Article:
Colossian (129 43) or Ephesian (619) letters, which in all probability preceded Philippians; they indicate a less disturbed situation, in which the writer's mind was free to deliberately expand. So Sabatier (p. 250 f.), Weiss (INT, i. $S 24-26), Godet (INT, p. 427 f.), Reuss (p. 106 f.), Ramsay (SPT, pp. 357-359), Lipsius (HC, ii. 2, pp. 210, 211), von Soden (ibid. iii.; E Bi, i. p. 816; and “Der Philipperbrief” (1889)), Klöpper (in his edition of Philip. 1893), McGiffert (AA, pp. 364-393), Zahn (Einl. i. pp. 380–391), Bovon (NTTh, ii. 73–120), Vollert (Tabellen, pp. 32, 33), Adeney (BI, p. 401 f.), Bartlet (AA, p. 178 f.), Schäfer (Einl. pp. 133-146), Dr. H. A. A. Kennedy (Exp. Ti. x. pp. 22–24), Bernard (DB, iii. 833), Gibb (DB, iii. 841), besides those who, with Holtzmann, reject both Colossians and Ephesians. Still, neither the internal evidence, which may be drawn from the character and prospects of the epistle, nor the evidence sought in its relation to Col.-Ephes., is absolutely decisive ; although, in the absence of reliable data, they serve to make this position inherently probable. In writing to the Philippians, Paul is no longer supported by the companions who had been with him when the earlier epistles were composed. Further, the letter gives the impression of having been written at a time when the author's position had become serious (123-25 223. 24), so acute, indeed, that the immediate future must end in a total change-death or liberation. This is scarcely compatible with the continued imprisonment which would be required, were Col.-Ephes. placed after Philippians.
Assuming, then, that Philippians and (as is highly probable) Colossians and Ephesians were all written from Rome, one may conclude that Philippians is subsequent to the others. The only argument on the other side of any weight is furnished by the admitted excess of dogmatic teaching in Col.-Ephes., and the apparent resemblance of Philippians to Romans. These are more or less obvious facts. But they do not necessarily imply chronological sequence, except upon the untenable hypothesis that Paul was concerned to show himself a careful and logical theologian. All three letters fall within less than a couple of years. The differences between them involve no great internal development of thought in Paul's mind. They simply arise from the different objects and interests roused in the apostle as he confronted the varving situations 2 in Asia Minor and Macedonia. Hence Philippians follows Romans just as Galatians precedes it; all these carry forward a certain and coherent train of argument, but immediately before as immediately after Romans, Paul finds himself suddenly brought face to face with crises and controversies which, like a living and versatile missionary, he turns aside to treat upon their own lives. Col.-Ephes. intervene after, as the Corinthian epistles before, Romans. They spring from a campaign, with its quick phases and unexpected transitions, in which the soldier has often to fight and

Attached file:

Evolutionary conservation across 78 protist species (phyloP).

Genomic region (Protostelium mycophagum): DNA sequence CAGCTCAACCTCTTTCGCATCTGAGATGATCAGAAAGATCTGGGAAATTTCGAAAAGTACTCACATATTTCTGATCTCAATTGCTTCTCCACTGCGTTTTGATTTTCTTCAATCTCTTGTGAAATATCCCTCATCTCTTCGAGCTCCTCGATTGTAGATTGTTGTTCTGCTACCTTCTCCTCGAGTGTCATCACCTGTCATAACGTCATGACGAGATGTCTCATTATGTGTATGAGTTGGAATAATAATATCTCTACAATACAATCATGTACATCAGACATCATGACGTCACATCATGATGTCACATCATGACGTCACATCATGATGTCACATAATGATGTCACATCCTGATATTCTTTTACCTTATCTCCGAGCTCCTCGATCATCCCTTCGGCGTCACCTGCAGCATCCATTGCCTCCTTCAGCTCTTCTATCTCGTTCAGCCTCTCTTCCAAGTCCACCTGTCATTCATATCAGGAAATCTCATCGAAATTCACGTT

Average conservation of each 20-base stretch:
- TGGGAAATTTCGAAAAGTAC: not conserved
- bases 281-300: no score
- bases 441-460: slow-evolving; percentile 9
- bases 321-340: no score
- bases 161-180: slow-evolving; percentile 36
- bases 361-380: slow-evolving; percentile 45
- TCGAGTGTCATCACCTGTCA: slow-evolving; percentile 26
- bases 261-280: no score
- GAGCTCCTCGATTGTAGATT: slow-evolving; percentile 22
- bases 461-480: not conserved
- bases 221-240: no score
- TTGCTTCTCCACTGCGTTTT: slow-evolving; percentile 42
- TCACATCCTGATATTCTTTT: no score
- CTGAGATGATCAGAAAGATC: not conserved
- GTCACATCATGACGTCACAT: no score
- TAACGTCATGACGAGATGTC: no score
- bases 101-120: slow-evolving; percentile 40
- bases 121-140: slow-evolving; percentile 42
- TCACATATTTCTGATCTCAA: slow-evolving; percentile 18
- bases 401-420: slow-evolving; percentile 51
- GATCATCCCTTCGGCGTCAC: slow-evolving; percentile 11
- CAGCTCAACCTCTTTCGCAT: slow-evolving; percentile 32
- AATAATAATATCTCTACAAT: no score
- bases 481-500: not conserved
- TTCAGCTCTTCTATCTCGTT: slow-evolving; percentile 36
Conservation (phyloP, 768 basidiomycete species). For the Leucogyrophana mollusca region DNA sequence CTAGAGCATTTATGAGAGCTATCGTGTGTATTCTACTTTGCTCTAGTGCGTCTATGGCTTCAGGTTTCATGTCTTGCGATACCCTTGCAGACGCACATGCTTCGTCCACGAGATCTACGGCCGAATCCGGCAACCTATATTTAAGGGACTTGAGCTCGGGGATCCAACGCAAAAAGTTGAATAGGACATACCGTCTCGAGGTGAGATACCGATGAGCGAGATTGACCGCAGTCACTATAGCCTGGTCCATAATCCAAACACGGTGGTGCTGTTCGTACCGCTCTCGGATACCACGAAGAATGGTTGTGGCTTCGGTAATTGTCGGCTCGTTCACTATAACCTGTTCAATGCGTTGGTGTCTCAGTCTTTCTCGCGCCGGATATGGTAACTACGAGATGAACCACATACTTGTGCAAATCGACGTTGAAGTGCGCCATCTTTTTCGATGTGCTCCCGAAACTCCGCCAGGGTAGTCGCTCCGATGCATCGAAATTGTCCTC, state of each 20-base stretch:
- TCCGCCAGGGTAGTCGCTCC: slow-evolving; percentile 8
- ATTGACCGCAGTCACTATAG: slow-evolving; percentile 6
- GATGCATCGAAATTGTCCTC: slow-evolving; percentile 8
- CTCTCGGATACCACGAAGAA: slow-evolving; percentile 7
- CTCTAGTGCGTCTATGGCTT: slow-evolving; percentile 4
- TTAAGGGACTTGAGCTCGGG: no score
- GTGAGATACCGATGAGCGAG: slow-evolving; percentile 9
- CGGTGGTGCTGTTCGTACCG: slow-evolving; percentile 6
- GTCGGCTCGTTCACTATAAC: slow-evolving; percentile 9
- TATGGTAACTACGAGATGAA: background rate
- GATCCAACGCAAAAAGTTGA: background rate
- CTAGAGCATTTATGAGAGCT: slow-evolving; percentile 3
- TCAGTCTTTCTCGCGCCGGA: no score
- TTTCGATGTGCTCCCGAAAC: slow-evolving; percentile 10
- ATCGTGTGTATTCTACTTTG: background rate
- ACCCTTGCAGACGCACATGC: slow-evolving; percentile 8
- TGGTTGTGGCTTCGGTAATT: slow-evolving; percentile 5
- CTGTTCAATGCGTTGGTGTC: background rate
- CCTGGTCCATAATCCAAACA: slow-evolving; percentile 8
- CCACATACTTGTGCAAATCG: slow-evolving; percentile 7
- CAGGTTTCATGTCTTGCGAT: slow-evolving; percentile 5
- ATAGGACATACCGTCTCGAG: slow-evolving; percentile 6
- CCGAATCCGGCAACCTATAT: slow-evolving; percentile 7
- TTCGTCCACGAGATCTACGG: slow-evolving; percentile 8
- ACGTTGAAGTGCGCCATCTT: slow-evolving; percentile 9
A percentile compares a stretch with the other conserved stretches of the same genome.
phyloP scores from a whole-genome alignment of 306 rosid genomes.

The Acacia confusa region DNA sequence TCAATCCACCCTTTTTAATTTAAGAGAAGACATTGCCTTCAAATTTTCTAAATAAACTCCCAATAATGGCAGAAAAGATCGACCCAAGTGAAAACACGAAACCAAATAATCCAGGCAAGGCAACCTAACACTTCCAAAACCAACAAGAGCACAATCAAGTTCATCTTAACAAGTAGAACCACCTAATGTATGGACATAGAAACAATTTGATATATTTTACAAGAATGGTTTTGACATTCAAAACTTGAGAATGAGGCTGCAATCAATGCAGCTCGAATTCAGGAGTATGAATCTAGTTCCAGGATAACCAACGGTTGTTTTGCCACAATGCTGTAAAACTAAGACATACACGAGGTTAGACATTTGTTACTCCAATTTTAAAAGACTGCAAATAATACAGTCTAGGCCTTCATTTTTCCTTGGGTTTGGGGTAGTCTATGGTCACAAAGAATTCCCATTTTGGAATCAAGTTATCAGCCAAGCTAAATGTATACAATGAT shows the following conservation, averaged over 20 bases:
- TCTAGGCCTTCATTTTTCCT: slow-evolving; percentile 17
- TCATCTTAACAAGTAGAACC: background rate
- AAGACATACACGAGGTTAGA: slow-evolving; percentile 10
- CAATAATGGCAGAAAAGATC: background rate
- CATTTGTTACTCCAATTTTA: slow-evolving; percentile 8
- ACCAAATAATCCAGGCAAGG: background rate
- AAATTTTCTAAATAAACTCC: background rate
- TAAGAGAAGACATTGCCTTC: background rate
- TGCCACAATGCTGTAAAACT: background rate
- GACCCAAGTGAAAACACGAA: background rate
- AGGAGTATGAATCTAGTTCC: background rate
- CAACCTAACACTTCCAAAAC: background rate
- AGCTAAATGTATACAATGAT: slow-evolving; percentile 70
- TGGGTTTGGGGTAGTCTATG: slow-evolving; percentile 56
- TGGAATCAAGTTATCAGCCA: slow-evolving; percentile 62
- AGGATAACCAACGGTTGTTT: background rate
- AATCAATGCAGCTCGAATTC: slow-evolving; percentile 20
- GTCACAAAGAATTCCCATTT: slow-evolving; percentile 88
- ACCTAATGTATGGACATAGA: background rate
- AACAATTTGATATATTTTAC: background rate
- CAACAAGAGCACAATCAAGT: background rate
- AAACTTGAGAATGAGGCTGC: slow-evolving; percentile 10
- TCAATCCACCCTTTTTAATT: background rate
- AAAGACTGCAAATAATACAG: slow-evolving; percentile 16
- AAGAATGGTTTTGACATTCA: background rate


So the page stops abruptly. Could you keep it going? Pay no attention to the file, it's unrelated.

i Philippians “ ist jedenfalls nach den 3 anderen geschrieben. . . . Es ist das Testament des Apostels, das wir vor uns haben” (Einl. p. 267).
2 Ramsay: “ 'The tone of Col. and Ephes. is determined by the circumstances of the churches addressed. The great cities of Asia were on the highway of the world. which traversed the Lycos valley, and in them development took place with great rapidity. But the Macedonians were a simple-minded people in comparison with Ephesus and Laodiceia and Colossai, lying further away from the great movements of thought. It was not in Paul's way to send to Philippi an elaborate treatise against a subtle speculative heresy which had never affected that church."
On the historical situation of Col.-Ephes, an ailequate study is given in Renan's L'Antéchrist, ch. iv. Bacon (INT, 122 f.) also dates them previous to Philippians.